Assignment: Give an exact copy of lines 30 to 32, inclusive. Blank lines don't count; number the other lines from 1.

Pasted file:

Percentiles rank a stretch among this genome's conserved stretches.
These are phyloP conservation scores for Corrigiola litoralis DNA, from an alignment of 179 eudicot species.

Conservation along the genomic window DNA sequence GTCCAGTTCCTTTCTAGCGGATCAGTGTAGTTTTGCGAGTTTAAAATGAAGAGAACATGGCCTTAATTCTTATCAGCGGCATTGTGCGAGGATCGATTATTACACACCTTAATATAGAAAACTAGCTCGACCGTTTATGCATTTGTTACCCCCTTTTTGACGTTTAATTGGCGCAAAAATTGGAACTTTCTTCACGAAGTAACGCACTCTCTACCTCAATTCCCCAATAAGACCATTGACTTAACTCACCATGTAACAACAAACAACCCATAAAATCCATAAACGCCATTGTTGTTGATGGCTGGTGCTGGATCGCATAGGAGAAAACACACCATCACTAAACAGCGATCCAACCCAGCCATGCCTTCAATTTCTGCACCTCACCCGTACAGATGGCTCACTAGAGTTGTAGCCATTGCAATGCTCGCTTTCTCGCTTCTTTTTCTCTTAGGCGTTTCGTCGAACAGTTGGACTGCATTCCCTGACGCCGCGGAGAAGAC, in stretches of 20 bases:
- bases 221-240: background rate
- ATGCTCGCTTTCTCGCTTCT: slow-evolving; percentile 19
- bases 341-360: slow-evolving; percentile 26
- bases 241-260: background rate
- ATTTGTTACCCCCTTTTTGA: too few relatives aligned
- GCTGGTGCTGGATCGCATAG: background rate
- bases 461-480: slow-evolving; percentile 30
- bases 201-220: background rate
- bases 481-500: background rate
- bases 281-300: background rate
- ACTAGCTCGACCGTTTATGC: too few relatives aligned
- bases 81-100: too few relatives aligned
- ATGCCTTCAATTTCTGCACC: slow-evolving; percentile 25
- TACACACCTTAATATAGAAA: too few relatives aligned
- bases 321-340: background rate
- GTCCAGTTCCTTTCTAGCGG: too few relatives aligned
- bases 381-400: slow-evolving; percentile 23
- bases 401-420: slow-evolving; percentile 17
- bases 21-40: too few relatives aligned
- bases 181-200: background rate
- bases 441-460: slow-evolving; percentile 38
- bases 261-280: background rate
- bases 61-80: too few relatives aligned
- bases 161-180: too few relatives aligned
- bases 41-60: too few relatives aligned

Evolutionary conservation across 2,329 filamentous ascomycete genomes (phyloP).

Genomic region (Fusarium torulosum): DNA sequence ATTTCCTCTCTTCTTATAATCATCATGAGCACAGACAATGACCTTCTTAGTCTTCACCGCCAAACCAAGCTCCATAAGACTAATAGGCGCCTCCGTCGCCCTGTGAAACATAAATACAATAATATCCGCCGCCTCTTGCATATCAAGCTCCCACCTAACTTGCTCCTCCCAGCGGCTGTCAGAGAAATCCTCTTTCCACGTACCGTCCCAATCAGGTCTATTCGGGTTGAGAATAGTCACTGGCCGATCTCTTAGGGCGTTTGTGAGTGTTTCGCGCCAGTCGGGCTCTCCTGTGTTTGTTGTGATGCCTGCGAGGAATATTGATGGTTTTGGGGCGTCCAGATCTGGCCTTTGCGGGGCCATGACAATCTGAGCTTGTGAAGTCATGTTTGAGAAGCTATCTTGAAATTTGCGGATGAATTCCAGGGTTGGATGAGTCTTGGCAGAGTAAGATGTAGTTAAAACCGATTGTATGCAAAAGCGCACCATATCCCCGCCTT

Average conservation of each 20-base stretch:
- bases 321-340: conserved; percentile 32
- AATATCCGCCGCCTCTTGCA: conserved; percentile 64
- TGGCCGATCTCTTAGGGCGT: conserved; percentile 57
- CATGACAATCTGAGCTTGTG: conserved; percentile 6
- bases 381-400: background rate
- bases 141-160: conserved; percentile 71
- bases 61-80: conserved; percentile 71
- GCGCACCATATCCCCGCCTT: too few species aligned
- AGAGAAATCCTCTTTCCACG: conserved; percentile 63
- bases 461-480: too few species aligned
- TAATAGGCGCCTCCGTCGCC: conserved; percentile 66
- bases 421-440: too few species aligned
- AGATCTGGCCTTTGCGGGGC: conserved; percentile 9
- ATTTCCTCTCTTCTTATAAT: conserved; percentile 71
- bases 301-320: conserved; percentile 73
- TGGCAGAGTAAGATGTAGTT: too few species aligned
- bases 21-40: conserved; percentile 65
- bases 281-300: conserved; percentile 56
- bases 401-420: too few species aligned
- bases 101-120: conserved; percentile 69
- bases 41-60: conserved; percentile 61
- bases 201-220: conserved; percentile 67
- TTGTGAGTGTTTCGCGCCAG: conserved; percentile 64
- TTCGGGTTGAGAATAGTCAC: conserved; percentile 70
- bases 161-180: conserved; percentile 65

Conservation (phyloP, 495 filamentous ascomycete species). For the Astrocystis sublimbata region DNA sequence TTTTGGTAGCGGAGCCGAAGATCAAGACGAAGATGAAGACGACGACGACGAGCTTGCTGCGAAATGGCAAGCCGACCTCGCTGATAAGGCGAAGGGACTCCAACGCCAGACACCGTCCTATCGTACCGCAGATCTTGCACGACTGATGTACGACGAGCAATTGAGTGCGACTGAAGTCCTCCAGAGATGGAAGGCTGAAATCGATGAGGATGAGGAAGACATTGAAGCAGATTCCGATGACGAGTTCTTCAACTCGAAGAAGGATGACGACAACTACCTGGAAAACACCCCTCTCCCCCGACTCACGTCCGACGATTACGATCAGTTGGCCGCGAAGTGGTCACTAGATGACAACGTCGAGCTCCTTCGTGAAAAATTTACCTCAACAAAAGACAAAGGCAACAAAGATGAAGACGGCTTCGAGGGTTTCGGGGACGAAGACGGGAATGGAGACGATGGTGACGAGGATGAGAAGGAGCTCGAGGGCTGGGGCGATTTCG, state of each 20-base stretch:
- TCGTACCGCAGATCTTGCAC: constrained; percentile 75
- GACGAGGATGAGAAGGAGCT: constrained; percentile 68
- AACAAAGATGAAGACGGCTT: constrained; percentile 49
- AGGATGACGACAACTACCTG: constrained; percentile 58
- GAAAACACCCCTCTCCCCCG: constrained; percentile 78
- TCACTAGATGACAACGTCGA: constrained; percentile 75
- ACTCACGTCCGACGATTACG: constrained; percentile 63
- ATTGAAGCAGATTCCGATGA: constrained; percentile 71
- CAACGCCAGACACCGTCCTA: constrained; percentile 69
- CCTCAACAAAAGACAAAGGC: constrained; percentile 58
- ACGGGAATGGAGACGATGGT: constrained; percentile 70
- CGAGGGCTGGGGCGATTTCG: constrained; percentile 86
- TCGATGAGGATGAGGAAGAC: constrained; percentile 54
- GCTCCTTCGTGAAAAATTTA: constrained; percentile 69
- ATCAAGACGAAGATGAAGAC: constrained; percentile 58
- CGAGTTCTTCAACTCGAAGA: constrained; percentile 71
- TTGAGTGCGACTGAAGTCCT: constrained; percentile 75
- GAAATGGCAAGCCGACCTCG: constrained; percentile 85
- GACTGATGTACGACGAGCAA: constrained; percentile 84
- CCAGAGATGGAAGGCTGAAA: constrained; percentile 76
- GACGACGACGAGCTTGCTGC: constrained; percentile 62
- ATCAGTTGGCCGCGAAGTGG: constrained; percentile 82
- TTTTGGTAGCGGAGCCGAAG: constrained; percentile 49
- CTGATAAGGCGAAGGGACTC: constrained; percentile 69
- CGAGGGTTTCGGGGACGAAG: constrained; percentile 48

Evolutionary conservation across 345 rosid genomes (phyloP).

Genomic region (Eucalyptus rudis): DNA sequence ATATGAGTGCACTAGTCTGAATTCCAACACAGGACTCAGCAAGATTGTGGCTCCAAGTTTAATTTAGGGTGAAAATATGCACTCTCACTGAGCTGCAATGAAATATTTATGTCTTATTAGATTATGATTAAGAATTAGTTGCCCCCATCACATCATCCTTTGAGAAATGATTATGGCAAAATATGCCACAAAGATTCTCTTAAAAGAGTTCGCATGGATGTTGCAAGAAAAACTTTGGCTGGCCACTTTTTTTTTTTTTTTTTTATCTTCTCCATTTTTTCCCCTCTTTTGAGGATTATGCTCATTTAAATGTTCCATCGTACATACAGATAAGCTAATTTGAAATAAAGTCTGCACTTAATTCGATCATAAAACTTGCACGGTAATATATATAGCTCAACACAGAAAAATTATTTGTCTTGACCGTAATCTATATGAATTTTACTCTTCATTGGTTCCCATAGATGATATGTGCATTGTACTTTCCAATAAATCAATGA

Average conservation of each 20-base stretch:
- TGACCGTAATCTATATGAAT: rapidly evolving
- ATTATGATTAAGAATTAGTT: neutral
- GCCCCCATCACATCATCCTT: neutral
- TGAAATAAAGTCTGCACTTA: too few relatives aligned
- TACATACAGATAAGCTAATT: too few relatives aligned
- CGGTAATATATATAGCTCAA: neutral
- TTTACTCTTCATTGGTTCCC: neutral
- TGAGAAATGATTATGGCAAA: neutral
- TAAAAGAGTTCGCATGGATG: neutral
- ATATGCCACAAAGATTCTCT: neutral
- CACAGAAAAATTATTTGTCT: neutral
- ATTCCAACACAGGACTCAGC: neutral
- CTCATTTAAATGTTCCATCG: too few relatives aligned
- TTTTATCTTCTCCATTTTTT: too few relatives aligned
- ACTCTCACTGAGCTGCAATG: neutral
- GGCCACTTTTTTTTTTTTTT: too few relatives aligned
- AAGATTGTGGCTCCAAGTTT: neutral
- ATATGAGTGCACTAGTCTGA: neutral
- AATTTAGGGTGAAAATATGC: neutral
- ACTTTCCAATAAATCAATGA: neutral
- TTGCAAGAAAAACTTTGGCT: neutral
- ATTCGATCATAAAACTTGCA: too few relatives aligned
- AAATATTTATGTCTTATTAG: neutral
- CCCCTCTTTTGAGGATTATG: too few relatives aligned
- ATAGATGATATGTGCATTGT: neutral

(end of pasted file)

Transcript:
Genomic region (Fusarium torulosum): DNA sequence ATTTCCTCTCTTCTTATAATCATCATGAGCACAGACAATGACCTTCTTAGTCTTCACCGCCAAACCAAGCTCCATAAGACTAATAGGCGCCTCCGTCGCCCTGTGAAACATAAATACAATAATATCCGCCGCCTCTTGCATATCAAGCTCCCACCTAACTTGCTCCTCCCAGCGGCTGTCAGAGAAATCCTCTTTCCACGTACCGTCCCAATCAGGTCTATTCGGGTTGAGAATAGTCACTGGCCGATCTCTTAGGGCGTTTGTGAGTGTTTCGCGCCAGTCGGGCTCTCCTGTGTTTGTTGTGATGCCTGCGAGGAATATTGATGGTTTTGGGGCGTCCAGATCTGGCCTTTGCGGGGCCATGACAATCTGAGCTTGTGAAGTCATGTTTGAGAAGCTATCTTGAAATTTGCGGATGAATTCCAGGGTTGGATGAGTCTTGGCAGAGTAAGATGTAGTTAAAACCGATTGTATGCAAAAGCGCACCATATCCCCGCCTT

Average conservation of each 20-base stretch:
- bases 321-340: conserved; percentile 32